The other things I want to ask you about or just mention is you mentioned that cartoon of Reagan… What did you say? Tackling the [crosstalk 00:54:41]

Kate Aguilar:

Yes.

Greg Kaster:

Who’s he tackling? Is he tackling the team or who is he tackling?

Kate Aguilar:

Yeah. He’s tackling a protestor in a football uniform.

Greg Kaster:

Yeah. So that just as a reminder, I remember this from your presentation, the job presentation you did that you’re interested in visual culture as am I, and clearly that’s a part of this, right?

Kate Aguilar:

Absolutely.

Greg Kaster:

I mean how the black athlete is being presented, visually how whiteness is being presented, that cartoon is an aspect of that, I think super important. And then, you kind of alluded to this just a second ago, but I wanted to ask you too, about what… Before we get to Colin Kaepernick, which we will, but what is your position if you have one on not just black athletes, but college, collegiate athletes being paid, being professionals?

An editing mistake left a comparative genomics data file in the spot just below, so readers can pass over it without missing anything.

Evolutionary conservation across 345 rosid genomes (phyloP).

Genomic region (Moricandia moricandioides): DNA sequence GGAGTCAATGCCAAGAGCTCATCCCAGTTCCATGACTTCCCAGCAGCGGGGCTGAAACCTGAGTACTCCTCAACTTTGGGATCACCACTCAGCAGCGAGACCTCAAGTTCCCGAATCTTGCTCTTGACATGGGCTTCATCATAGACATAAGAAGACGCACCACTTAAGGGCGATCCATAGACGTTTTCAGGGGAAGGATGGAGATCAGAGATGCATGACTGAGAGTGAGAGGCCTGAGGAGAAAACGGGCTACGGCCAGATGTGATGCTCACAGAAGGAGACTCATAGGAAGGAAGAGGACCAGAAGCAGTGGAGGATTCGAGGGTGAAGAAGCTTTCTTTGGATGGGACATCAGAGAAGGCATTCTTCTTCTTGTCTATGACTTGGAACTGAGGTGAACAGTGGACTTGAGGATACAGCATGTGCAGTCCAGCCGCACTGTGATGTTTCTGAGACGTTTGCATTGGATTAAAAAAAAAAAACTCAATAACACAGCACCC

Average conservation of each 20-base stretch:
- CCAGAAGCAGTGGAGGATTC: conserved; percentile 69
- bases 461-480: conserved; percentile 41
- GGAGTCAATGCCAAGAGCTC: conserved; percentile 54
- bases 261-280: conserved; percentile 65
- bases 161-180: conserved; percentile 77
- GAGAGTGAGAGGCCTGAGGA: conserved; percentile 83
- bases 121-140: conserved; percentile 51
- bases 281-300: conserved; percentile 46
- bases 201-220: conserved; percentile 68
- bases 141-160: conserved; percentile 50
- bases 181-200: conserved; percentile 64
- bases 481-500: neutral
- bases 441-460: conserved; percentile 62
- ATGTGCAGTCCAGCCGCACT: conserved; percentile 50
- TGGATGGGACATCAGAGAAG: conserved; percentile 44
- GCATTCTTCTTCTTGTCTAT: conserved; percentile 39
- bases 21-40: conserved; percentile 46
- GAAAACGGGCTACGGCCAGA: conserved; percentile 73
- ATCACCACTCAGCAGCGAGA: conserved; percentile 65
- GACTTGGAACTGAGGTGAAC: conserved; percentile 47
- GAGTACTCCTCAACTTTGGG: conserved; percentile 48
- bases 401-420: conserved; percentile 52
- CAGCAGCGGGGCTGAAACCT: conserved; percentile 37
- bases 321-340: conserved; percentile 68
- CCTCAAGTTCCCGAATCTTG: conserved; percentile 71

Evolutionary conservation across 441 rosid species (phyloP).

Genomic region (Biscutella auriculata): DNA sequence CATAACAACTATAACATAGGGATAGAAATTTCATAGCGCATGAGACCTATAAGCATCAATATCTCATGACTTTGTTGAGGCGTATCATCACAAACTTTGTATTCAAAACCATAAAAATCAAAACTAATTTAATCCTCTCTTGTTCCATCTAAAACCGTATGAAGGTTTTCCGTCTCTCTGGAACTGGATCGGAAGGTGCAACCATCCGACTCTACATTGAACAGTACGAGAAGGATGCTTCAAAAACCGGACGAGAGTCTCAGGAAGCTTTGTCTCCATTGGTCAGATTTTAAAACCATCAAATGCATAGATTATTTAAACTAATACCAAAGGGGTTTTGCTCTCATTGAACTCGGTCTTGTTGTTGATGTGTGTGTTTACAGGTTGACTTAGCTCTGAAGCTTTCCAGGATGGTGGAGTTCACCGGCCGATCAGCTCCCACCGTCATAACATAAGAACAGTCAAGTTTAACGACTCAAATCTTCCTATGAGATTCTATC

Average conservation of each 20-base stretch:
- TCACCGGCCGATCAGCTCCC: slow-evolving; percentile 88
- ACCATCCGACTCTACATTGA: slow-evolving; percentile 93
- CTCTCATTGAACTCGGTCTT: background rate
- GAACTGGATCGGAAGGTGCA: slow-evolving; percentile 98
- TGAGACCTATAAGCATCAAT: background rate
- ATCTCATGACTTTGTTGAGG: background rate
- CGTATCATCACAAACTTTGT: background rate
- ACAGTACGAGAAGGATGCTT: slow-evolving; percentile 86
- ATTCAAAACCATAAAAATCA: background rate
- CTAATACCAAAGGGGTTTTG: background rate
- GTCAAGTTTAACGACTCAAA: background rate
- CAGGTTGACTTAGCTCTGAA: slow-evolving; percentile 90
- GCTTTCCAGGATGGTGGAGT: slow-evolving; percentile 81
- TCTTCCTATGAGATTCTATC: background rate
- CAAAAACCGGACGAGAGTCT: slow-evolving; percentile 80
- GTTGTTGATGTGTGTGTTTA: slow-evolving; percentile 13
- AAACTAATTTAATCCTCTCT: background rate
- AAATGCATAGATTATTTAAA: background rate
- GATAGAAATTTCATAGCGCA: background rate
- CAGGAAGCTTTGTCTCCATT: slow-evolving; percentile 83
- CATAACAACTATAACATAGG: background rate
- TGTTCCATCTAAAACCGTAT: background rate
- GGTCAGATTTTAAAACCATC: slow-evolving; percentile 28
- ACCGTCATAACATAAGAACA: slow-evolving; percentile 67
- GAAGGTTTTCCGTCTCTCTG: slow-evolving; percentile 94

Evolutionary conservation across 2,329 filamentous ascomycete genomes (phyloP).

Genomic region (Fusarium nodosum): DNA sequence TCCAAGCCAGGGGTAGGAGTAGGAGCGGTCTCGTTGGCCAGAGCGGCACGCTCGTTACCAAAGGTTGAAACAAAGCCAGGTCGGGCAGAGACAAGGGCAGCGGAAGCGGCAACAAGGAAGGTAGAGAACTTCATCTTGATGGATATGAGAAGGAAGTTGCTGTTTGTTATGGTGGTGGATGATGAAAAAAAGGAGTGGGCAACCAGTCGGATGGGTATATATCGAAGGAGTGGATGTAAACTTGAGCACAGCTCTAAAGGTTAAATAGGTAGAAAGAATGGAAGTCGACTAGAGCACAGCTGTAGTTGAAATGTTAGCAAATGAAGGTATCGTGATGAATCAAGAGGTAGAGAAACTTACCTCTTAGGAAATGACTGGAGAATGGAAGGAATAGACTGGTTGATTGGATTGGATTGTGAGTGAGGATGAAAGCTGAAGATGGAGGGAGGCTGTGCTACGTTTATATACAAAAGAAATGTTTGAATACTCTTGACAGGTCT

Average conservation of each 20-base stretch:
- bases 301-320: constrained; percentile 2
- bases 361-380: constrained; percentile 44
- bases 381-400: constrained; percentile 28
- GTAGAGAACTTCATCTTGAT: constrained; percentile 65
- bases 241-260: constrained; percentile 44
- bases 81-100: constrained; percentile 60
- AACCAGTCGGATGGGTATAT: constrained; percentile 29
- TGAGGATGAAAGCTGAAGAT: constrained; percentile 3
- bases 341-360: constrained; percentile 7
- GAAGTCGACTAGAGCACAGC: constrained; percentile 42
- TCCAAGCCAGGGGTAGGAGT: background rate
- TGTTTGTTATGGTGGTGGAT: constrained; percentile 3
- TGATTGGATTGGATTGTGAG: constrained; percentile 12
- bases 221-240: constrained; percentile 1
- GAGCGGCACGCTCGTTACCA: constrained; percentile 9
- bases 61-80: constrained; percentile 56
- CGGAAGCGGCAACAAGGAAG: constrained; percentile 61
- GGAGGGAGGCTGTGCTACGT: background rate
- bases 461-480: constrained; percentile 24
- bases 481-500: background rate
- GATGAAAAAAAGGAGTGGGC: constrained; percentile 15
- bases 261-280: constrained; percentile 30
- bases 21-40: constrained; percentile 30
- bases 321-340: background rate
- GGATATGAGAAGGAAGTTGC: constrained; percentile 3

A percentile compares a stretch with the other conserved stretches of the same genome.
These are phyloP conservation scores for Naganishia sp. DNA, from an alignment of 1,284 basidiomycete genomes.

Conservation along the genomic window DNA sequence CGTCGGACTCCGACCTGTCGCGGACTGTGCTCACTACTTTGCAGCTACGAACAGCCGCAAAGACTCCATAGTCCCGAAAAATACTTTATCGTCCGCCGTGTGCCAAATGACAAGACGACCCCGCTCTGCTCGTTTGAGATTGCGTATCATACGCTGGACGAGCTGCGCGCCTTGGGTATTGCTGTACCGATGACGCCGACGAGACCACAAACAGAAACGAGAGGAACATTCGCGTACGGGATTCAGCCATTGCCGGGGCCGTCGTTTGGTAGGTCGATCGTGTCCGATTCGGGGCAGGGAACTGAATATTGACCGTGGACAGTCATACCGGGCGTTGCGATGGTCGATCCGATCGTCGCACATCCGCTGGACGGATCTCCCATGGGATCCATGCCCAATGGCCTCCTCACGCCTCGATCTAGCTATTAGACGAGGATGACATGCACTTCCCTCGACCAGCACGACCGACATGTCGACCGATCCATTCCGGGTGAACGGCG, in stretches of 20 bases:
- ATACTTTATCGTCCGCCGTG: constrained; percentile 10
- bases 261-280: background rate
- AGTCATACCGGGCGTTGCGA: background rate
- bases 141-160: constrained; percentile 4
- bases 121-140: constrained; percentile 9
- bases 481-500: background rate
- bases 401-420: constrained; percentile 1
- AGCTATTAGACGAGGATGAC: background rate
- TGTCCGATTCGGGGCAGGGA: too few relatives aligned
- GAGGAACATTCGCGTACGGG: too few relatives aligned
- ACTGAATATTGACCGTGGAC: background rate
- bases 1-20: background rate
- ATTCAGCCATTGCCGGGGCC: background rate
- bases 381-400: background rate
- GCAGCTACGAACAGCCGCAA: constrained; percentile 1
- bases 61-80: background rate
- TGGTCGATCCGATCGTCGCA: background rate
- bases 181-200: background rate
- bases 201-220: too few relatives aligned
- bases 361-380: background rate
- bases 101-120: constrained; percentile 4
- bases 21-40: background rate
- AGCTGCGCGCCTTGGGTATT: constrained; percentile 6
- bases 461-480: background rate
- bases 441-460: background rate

Kate Aguilar:

Oh, yes. Yeah. I think it’s wonderful. I think it’s wonderful. Yeah. I think it’s really important. They already live in the space, right? I mean they were considered amateurs, and yet not, right? Because of the way in which they’re making money for the school, they have to go and do certain things for the school. And so, I think it’s a wonderful and important shift. And I think them having some ownership over their name and their identities, especially because they become celebrities so young now.

The [inaudible 00:55:52] shows great middle school athletes. I mean you can start tracking these gentlemen and ladies too, but you can start tracking athletes very young. And so, I think as they build up their own celebrity and identity personally, but also as the culture puts it on them to be able to benefit from that financially, I think is really important.